So, is that really a bargain? Is this really an alternative plan? I´d say no. Maybe KM Yachtbuilders might give away the hull for a very good price. As an aluminium hull I am sure it is done in a perfect way and knowing that Martin Menzer did the design I am sure that the boat is a perfectly capable, seaworthy sailing yacht for sure. But investing another 200 to 300 K in getting her ready? We haven’t even talked rigging and sails yet … For sure, she won´t be cheaper than the 250 to 300 K aluminium yachts under offer I took a look at two months ago in France, but considering that price – nope, definitely not a bargain. At least not for me. I am a bit sad: I thought this might be the chance to finally become a Berckemeyer-sailor myself and I am sure KM Yachtbuilders will do a wonderful job in finishing the hull …

Would be a dream boat for sure: KM Yachtbuilder´s Berckemeyer 39C German

„It is a good idea”, says Michael Krämer, owner of a Luebeck-based yard to which I am talking later about this project: “We can do this for sure, just bring her on!” But he also tells me about the mounting costs of executing such a project: “Your idea of stretching the cost over two to three years may be attractive for a re-financing plan but on the other hand I can assure you that prolonging a project makes it even more expensive. It´s a s simple as that.” I can understand this to the fullest. So, any alternatives? Well, as it turns out, there are of course.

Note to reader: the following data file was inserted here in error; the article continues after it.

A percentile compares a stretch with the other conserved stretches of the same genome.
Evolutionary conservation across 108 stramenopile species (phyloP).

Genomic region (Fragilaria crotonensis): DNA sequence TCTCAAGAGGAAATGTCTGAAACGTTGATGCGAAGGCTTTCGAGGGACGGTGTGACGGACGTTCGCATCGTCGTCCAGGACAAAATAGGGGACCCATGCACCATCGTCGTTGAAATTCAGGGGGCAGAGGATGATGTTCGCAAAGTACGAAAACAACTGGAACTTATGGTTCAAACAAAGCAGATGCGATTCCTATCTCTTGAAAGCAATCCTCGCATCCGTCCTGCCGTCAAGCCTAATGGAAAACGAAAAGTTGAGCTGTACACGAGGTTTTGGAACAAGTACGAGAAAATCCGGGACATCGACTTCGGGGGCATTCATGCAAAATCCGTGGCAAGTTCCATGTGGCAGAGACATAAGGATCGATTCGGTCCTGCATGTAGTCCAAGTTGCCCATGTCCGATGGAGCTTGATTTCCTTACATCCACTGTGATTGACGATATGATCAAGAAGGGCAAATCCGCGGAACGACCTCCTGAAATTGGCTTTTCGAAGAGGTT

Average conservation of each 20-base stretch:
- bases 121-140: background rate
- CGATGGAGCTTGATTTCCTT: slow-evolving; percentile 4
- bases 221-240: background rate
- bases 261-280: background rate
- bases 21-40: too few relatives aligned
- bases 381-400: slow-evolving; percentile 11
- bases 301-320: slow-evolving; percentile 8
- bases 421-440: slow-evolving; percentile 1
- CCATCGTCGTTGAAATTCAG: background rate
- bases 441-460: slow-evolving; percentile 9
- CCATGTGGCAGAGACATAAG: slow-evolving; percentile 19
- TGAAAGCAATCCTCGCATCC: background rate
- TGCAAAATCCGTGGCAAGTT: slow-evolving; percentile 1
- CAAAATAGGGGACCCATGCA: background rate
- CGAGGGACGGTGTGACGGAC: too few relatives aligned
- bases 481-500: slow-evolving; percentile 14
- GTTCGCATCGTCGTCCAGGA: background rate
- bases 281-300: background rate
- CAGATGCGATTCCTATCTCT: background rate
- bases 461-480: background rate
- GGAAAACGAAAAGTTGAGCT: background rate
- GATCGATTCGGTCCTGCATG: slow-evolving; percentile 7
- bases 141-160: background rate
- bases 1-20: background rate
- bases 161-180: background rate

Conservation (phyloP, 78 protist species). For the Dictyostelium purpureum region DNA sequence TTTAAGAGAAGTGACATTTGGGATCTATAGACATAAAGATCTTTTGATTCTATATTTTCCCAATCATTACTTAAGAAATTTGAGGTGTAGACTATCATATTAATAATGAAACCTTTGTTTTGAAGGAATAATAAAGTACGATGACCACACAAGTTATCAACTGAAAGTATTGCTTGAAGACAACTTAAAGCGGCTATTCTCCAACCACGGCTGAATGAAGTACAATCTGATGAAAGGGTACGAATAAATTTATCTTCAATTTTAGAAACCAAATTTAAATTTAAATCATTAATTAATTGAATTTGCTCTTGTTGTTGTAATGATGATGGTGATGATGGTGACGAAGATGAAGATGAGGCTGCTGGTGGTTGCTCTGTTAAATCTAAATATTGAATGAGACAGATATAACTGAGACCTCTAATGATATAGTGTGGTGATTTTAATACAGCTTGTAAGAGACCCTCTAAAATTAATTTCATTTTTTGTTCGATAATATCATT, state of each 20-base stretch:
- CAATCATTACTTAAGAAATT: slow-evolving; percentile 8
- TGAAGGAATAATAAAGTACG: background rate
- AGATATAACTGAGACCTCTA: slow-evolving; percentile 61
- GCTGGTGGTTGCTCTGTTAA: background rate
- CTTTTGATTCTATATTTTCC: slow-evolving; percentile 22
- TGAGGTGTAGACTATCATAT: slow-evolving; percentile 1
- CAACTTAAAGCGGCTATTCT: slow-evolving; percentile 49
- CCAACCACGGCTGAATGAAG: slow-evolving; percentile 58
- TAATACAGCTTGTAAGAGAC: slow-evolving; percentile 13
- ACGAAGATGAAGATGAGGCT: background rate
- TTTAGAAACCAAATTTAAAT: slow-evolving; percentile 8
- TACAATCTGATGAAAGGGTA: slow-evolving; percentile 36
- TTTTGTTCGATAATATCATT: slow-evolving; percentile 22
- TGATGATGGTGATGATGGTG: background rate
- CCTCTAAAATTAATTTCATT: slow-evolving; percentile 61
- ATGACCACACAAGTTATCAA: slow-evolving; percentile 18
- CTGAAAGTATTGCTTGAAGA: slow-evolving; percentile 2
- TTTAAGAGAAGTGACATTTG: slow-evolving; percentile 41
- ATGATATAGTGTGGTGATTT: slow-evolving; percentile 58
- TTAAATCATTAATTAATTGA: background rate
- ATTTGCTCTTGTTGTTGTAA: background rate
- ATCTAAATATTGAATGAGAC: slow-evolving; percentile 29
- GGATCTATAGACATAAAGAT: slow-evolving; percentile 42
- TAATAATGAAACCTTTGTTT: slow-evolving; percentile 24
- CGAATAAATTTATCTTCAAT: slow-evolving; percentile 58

Not quite a dream boat, but most certainly cheap to purchase

Just some days later, I join my company to help get the boats out of winter storage and into the water, I spot another aluminium hull on the area next to our marina. A 34 foot hull. Hard-chined, very voluptuous, probably for sale (as it is parked there for years as well) and surely purchasable for a really low price, probably as low as 15 to 20.000 Euros. But apart from the fact that this hull is not a Berckemeyer nor a seemingly performance-oriented boat, all other points I talked about with Martin apply just as well to this hull as they did to the 39C German, except for the hydraulic keel. Not an option either, I would assume. And I remember very vividly my own experiences with building a boat, mounting to a “never again investing in a Black Hole like this!”-résumé.

Well, not really an alternative, I shall say

So, what to do? My tendency towards acquiring a much, much smaller boat is the right way to go. The old saying “Go small – go now!” is certainly true. Smaller budget means much smaller invest in the first place as well as much smaller maintenance and running costs-budget needed after purchase. Maybe I should force myself to give up the dreams of having an aluminium boat and return to the good old GRP-made boats which in turn are much more affordable. Besides, talking of bargain: Other than custom-made yachts these plastic boats could experience a price-drop because of the crisis, which applies at least for stock boats of the dealers. Thanks Martin, thanks Michael for your expertise but I think I will dive deeper now in the research to find a suitable, small, sexy, performance-oriented and affordable new GRP-boat. I do have some on my list …

Copyright all pictures of German 39C hull and TIN LIZZY sailing yacht by KM Yachtbuilders


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Looking for a new boat, part 1

3 Aluminium Yachts I´d like to buy

Steel is real: A Berckemeyer 36